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Monday, April 7, 2014

Guilin and Yangshuo: Day 4 (the first tour)


It's one of the ultimate tourist trips in all of China, and one of the most spectacular: the 3½-hour boat ride along the Lí River 漓江 from Guìlín 桂林 to Yángshuò 阳朔. Fortunately, the rain which had come down as we were traveling by bus with our group to the boat dock let up by the time we got on board, and would leave us alone for the journey upstream. Unfortunately, the overcast conditions played havoc with my camera and my limited photography skills, meaning that the pictures you see below don't do justice to the magnificent scenery of karst peaks lining both sides of the river:


The tour we joined was a mix of Chinese and non-Chinese tourists, and included lunch on board the ferry and a bus ride back to Guilin, the latter which we didn't need as were to stay the next four nights in the Yangshuo area. I've always wanted to visit this part of China, and the scenery didn't disappoint (even if my camera sometimes did):











My daughter, being all of eight years old, eventually got tired of the unending beauty and spent much of the time inside drawing pictures in a sketch book she'd brought along. My wife was more appreciative of the scenery but didn't care much for the atmospheric conditions, leaving your humble correspondent to man the upper viewing deck, which he did for the entire duration of the boat trip (except for when lunch was served - even intrepid travelers such as myself have to eat sometimes). 


The karst just kept on koming:











Pamela steps out for some fresh air and to take in the Chineseness of it all:


Just as we sat down to eat lunch, the ferry passed by the stretch of the Li River that appears on the reverse side of the Chinese 20 RMB note. Surprisingly, none of the Chinese tourists on board broke away from their meals to venture out onto the deck for the photo op, leaving only a handful of foreigners like myself to let our food get cold while we tried (and no doubt failed) to recreate the image on the bill:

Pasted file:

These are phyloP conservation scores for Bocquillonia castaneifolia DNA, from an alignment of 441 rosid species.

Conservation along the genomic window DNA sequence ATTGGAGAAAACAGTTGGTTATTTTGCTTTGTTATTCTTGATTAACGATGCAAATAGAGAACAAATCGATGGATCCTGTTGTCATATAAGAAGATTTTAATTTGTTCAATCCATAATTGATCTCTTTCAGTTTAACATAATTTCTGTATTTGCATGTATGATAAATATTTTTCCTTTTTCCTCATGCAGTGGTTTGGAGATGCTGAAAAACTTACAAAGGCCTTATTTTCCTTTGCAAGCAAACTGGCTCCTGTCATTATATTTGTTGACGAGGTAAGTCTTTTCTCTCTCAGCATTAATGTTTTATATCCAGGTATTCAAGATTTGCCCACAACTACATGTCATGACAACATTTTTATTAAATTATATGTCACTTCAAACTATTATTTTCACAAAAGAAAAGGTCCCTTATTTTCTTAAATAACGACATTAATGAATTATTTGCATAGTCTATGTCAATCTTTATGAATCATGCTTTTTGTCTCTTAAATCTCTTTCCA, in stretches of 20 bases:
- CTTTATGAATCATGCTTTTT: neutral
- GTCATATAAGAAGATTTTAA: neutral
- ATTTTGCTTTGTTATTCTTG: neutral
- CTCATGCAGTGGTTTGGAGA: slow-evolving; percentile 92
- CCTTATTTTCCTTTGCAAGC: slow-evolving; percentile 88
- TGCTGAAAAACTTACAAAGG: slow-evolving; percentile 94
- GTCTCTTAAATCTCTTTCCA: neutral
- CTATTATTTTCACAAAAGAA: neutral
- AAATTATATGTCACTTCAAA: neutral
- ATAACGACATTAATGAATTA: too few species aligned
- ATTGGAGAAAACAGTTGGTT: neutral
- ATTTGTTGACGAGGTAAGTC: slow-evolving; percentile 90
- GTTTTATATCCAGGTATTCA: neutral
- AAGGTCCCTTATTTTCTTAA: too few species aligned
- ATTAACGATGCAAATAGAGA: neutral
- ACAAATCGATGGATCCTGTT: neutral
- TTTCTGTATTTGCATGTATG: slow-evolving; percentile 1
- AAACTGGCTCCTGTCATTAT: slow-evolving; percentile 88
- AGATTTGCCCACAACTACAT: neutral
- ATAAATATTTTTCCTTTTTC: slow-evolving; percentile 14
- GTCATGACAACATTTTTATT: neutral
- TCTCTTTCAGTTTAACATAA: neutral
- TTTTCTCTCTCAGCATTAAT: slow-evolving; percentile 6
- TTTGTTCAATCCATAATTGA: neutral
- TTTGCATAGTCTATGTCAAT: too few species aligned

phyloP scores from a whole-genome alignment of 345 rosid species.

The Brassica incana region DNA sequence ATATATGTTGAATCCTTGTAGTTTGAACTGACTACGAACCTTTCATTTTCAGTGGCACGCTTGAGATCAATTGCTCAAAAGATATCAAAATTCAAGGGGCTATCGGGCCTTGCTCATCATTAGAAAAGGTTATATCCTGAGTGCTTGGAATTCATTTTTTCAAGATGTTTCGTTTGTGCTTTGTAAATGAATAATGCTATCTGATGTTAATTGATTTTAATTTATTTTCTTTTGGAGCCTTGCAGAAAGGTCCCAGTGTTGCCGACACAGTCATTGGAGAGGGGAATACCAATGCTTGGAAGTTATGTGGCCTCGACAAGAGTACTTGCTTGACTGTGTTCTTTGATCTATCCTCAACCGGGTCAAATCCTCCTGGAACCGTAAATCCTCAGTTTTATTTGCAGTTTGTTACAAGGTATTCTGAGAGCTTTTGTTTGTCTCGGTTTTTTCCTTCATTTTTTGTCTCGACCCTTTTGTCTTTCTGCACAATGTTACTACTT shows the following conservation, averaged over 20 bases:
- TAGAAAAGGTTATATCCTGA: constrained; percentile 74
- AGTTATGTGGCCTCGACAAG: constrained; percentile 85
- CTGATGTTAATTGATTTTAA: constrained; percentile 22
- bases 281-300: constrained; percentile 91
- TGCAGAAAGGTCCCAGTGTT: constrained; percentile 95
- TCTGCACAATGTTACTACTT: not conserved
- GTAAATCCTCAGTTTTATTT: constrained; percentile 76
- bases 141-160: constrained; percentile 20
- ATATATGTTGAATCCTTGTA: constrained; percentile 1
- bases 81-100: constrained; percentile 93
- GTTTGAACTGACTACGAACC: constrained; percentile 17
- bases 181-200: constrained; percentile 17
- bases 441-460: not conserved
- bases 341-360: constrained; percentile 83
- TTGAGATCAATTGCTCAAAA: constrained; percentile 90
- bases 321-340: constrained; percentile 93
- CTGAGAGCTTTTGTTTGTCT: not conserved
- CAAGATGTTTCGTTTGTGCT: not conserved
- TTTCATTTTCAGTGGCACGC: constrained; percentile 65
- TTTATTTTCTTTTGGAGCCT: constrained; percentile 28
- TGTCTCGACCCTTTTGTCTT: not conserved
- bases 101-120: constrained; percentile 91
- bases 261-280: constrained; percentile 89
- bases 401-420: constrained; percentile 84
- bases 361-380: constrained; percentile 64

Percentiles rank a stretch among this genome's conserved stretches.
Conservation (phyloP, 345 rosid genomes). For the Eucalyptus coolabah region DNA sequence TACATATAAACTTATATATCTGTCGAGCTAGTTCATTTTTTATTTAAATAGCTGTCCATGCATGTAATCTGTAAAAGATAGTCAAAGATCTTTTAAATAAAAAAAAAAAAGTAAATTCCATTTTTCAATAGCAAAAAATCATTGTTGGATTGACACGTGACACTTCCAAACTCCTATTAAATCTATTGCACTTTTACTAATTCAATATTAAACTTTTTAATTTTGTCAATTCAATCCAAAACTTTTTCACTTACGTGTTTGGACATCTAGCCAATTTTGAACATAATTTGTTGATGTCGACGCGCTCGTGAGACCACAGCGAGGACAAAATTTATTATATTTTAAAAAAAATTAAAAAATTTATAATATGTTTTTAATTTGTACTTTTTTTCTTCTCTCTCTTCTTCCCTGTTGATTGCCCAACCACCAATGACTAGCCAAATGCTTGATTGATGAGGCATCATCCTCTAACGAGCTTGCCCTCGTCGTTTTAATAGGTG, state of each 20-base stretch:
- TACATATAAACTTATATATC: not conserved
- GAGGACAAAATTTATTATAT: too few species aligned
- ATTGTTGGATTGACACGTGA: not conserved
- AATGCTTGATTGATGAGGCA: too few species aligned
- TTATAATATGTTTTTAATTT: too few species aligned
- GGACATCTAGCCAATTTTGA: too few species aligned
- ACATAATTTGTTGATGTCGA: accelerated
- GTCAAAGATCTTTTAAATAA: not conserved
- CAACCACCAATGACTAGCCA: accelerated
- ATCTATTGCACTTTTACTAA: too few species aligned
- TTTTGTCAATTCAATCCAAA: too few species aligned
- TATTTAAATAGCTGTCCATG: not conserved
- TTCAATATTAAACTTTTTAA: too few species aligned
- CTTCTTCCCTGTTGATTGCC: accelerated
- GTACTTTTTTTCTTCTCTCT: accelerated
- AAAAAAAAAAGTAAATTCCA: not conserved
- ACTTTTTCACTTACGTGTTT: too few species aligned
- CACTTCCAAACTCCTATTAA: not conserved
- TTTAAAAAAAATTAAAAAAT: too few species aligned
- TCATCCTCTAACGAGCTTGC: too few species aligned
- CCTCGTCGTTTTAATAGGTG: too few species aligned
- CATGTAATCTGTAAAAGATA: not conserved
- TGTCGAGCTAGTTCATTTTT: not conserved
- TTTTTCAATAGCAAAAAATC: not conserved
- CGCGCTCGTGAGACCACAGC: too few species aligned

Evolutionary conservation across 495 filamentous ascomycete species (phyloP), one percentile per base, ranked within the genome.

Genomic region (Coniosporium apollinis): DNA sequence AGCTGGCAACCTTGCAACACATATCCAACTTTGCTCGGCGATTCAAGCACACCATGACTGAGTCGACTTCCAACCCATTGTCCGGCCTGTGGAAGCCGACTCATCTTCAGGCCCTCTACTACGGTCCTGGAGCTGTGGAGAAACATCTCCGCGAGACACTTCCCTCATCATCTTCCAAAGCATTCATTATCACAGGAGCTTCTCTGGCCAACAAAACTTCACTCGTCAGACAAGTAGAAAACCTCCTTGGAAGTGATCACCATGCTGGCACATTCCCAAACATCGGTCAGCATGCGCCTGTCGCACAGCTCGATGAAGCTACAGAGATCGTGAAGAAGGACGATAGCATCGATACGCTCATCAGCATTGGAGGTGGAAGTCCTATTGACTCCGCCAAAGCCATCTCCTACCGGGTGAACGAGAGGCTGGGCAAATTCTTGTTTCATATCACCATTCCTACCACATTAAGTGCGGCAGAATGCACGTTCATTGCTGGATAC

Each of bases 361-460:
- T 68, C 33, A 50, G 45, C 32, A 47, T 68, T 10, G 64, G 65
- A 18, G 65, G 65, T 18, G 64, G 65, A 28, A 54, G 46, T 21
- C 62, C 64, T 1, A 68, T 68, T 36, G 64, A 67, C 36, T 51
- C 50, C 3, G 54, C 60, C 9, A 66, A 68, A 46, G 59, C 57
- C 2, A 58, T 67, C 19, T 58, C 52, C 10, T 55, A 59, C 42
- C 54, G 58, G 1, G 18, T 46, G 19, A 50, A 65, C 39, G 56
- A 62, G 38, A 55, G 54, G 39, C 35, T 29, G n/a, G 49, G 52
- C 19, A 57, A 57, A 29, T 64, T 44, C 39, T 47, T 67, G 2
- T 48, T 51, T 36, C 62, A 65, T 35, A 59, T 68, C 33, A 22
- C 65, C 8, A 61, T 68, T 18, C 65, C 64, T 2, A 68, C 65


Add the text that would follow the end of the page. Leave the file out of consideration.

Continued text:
Lunchtime over, it was back out on deck:






As we neared Yangshuo, signs of civilization increased along the riverbanks. The Li River itself, of course, is well plumbed by sightseeing vessels of various sizes and types:




Finally, the ferry pulled into Yangshuo:



I've ridden my fair share of ferryboats, but the Li River cruise definitely is the winner in terms of scenic wonders. It came as something of a shock to come face to face with the tourist hordes populating the main street in Yangshuo, as we struggled to pull our bags to the next rendezvous point while running the gauntlet of middle-aged and elderly women attempting to sell us every knickknack ever made in Chinese factories or trying to convince us to eat at their fine dining establishments. 

Next rendezvous point, you say? Yes, for my dear wife, instead of having us drop off our things at our next accommodation and re-acclimatize ourselves to dry land, booked us on another tour for later that afternoon.


To be continued...







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